The great theological and spiritual traditions of the Church will not only produce faithful Christians, but also responsible citizens and contributing members of society. The Church teaches that Christians are to be fully involved in public life, and the influence they may exert in the public realm is tied to their dual capacity as believers and citizens. Writers as diverse as Jacques Maritain and Michael Sanders acknowledge the fact that a person’s citizenship in a political society and his membership in a faith community profoundly shape his self-understanding. Even secular states like Singapore recognize that it is impossible to separate religion from civic life all together, including political engagements, and that any such separation must be understood only as a matter of convention.

Christians thus hold a dual citizenship: on the one hand, they are the citizens of the heavenly kingdom (Philippians 3:20-21), and on the other, they are citizens of their own countries. As citizens of the divine kingdom, Christians must conduct themselves in a way that conforms to the will of God. And as citizens of their own countries, they are to participate in political and social life as God’s witnesses, declaring as well as embodying God’s love, mercy and justice. In both cases, the supreme concern of Christians is to glorify the God they worship.

It must be pointed out that Christianity’s emphasis on God’s eschatological kingdom does not mean that engagement in this world is of less importance. As Charles Mathewes has pointed out, for Christians ‘[p]ublic life is not just a pallid rehearsal for heaven … or a hollow simulacra of real life …’ Rather public life is the avenue through which Christians serve God by serving their fellowmen. It is ‘in and through our loving public engagement’, Mathewes adds, that ‘we find ourselves called to serve in the choir of God’s glorifying chorus’.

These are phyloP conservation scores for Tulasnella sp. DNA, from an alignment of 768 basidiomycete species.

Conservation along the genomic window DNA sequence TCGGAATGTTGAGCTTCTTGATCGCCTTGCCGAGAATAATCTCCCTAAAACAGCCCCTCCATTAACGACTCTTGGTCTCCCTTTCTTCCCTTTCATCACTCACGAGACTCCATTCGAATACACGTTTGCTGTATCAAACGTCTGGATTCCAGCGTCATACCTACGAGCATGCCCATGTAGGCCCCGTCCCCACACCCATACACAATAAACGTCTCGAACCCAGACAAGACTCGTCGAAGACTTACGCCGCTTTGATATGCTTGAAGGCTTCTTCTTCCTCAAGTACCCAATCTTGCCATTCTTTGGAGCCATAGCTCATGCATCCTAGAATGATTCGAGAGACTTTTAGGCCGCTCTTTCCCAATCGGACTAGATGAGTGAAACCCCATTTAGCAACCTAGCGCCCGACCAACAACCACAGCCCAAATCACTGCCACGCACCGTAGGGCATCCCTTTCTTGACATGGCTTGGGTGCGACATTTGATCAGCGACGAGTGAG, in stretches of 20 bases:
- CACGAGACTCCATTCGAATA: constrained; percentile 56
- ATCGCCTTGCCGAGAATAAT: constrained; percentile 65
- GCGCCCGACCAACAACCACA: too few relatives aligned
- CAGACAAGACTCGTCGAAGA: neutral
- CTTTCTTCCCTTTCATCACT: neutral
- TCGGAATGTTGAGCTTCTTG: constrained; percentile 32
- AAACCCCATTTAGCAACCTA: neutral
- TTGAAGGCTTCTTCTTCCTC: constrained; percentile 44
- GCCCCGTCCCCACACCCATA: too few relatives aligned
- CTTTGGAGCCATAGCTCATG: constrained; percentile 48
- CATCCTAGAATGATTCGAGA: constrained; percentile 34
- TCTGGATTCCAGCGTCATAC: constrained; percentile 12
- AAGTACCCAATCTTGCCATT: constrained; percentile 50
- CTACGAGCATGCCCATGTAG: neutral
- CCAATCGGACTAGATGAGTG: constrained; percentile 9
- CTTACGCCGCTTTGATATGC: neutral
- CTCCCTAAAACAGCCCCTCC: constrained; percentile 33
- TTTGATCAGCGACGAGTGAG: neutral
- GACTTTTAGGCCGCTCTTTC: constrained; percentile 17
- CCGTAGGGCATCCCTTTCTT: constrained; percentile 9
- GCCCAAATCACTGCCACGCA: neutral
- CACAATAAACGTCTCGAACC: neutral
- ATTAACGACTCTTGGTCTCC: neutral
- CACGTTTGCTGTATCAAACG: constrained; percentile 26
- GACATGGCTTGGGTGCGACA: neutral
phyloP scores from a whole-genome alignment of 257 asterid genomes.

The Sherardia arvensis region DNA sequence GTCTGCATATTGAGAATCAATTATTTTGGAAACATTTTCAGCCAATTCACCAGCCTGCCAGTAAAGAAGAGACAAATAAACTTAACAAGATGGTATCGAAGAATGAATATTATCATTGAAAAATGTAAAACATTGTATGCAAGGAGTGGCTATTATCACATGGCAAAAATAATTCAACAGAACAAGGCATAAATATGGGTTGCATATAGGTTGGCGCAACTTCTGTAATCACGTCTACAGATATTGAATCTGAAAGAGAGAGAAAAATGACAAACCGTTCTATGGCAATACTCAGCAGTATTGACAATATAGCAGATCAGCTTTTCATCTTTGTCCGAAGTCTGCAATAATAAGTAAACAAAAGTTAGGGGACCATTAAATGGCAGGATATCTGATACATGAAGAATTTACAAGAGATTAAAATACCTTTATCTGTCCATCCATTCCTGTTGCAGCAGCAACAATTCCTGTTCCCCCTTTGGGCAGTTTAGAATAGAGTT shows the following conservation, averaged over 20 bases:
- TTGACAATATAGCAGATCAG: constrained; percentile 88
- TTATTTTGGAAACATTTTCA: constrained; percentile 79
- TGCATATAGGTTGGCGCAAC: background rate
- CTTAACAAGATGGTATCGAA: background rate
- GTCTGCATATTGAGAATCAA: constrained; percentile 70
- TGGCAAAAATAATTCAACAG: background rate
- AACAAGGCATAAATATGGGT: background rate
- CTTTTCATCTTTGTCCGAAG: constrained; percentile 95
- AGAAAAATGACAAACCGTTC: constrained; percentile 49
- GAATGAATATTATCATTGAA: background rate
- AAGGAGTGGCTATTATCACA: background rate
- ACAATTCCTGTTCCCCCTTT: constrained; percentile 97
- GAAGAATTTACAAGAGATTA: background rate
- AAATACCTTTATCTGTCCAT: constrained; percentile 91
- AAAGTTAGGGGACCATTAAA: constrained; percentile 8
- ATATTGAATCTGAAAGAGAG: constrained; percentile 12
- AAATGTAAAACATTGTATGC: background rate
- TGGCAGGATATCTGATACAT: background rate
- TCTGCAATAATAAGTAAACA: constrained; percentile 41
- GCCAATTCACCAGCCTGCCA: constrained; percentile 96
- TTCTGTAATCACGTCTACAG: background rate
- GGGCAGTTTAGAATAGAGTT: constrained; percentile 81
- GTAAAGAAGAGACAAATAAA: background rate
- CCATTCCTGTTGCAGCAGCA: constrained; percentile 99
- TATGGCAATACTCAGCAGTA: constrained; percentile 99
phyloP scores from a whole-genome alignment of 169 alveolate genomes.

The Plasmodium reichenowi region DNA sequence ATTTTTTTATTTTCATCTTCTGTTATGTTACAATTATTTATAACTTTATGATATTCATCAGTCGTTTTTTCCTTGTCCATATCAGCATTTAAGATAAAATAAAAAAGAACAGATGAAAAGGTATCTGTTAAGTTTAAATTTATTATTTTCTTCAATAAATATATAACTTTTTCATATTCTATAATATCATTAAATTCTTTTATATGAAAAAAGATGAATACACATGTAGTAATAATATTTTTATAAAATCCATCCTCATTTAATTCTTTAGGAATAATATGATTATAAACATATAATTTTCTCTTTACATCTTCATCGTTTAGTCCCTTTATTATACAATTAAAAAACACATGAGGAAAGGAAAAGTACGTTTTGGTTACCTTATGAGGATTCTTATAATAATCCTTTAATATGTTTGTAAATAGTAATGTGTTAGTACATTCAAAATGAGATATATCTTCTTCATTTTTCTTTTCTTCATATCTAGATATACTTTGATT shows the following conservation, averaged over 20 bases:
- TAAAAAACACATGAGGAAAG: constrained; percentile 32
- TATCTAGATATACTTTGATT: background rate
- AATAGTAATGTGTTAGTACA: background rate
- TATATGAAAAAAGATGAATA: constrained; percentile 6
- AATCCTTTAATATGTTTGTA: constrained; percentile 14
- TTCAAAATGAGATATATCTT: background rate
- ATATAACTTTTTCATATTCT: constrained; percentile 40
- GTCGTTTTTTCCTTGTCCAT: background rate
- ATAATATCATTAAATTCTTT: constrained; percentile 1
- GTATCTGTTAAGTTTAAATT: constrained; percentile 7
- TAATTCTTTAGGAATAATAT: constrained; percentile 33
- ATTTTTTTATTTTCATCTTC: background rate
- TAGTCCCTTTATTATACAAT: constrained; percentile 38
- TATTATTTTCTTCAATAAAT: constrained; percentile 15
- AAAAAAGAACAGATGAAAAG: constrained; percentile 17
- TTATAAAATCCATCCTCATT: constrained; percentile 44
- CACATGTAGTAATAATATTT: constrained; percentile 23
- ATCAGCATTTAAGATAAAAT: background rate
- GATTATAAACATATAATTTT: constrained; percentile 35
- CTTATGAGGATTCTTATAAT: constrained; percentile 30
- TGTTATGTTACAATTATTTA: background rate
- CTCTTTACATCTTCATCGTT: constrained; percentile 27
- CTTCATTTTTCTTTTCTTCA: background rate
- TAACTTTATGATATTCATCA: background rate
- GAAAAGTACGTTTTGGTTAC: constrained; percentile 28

The Christian ethic for civic life is not tolerance, but love, that is, a genuine respect and sense of responsibility towards the other. This love cannot be reduced to sentimentalism. Nor can it be instrumentalised or used as a means to some other end. Christian love is always also a discipline – that is why it can be commanded. It is shaped by immersion into the theological, spiritual and liturgical traditions of the Christian faith, and cultivated through participation in that community of believers called the Church. This is the love that Jesus commanded his disciples to show to their neighbors (Mark 12:30-31), a love that may be described as an attentive orientation towards the other.

Christian love always seeks the good of its object. But it is also a humble love that allows the one loved to transform the one who loves. As Mathewes explains:

Love orients us towards others by teaching us how we are properly affected by those others – how we properly apprehend their value and how that apprehension helps us come to a better, less self-aggrandizing, assessment of our relative significance.